As a result, we’ll likely see formal teaching spaces designed around traditional teaching methods diminish in favour of buildings that support a broad variety of workspaces and activities – in other words, what the influential architect Herman Hertzberger calls ‘learning landscapes’.
Learning landscapes are not unarticulated spaces, left to be divided up by teachers and students. It’s up to architects to recognise the sector’s needs and develop unique landscapes that meet them. This requires a well-organised diagram of inclusive, inviting spaces defined by spatial unity and cohesion, followed by collaboration with a broad range of stakeholders. Recent projects such as Make’s Science Central masterplan for University of Newcastle and Teaching and Learning Building for University of Nottingham, along with Grafton Architects’ Town House for Kingston University, demonstrate how articulated space within a fixed framework can be adapted to different situations as they arise.
Embedding into the local community
Universities are moving from a model of knowledge transfer to one of knowledge exchange, with campus development increasingly seen as an opportunity to drive the local economy by utilising local skills, research and knowledge. Institutions are redefining their relationship between home, campus and city to create blended working, learning and living environments that feature inclusive public-facing developments.
Take Science Central, which builds on Newcastle upon Tyne’s robust research base to support an emerging knowledge economy. Make’s masterplan delivers over 150,000m2 of buildings to accommodate a range of uses – including teaching, research and residential – on the former Newcastle Brown Ale site. This is a pivotal location within the city, bordered on one side by a highly skilled workforce and on the other by high levels of deprivation and long-term generational unemployment.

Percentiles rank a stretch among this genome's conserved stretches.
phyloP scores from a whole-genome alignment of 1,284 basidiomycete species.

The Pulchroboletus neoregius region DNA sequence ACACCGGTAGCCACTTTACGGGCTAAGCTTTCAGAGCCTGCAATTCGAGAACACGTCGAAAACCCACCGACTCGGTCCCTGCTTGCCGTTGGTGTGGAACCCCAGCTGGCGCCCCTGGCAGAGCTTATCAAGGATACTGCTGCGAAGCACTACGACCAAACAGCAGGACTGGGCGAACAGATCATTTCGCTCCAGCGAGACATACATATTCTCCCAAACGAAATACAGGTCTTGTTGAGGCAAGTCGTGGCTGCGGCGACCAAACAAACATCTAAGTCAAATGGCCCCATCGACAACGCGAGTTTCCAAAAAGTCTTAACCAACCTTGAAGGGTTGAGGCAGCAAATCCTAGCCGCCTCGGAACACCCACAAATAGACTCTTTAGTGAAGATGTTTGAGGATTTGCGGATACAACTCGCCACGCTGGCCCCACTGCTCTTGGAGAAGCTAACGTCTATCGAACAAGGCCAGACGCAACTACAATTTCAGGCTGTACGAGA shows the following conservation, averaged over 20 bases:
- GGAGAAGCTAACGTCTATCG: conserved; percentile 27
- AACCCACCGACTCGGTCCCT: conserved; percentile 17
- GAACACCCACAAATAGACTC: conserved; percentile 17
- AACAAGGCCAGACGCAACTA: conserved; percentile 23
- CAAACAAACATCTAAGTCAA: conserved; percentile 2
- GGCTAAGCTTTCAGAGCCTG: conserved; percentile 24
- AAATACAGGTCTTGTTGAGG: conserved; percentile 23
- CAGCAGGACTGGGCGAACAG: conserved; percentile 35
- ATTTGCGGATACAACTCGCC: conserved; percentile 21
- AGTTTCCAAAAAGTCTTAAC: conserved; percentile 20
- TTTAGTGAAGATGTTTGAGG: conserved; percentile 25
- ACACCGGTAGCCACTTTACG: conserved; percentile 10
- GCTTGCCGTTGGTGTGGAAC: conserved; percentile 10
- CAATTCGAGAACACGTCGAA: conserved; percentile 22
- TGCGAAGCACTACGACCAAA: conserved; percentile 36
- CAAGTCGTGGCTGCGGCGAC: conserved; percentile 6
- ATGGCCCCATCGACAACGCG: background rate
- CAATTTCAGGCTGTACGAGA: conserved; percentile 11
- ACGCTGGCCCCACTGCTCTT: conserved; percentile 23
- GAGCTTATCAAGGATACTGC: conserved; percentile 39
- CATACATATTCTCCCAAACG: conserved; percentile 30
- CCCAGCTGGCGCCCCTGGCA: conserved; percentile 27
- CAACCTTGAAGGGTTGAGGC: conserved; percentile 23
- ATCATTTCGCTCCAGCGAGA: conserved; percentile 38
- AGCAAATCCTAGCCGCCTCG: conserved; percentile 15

One of our principal design strategies was to address the site’s disconnected status as an island within the city. We achieved this by identifying missing links and creating new routes that enhance pedestrian desire lines and connect people to the city via the campus. We then designed these routes to support learning and social interaction. For example, a new green space called Knowledge Square includes a programme of experiments and other activities for local schoolchildren that explore local biodiversity and the ecology research taking place on site. The aim is to encourage the city’s inhabitants to move through the site and create a place where disparate communities can come together.
These new green routes and public squares provide the city of Newcastle with safe outdoor spaces for learning, socialising and recreation. As the COVID pandemic has demonstrated, this kind of accessible public realm is a crucial resource when everything else is shut.
Accessible public realm is a crucial resource when everything else is shut.
Accommodating the changing education landscape
Even prior to COVID, university courses had begun blending online learning with face-to-face teaching and support. Leading universities know that to attract the best students and academics, they’ll need campuses that satisfy this evolution. The University of Nottingham, for example, recognised that its existing provision of teaching and learning space wasn’t responding flexibly to the changing needs of students and teachers, so it commissioned Make to deliver a new building with space to innovate and enhance the experience of teachers and students alike.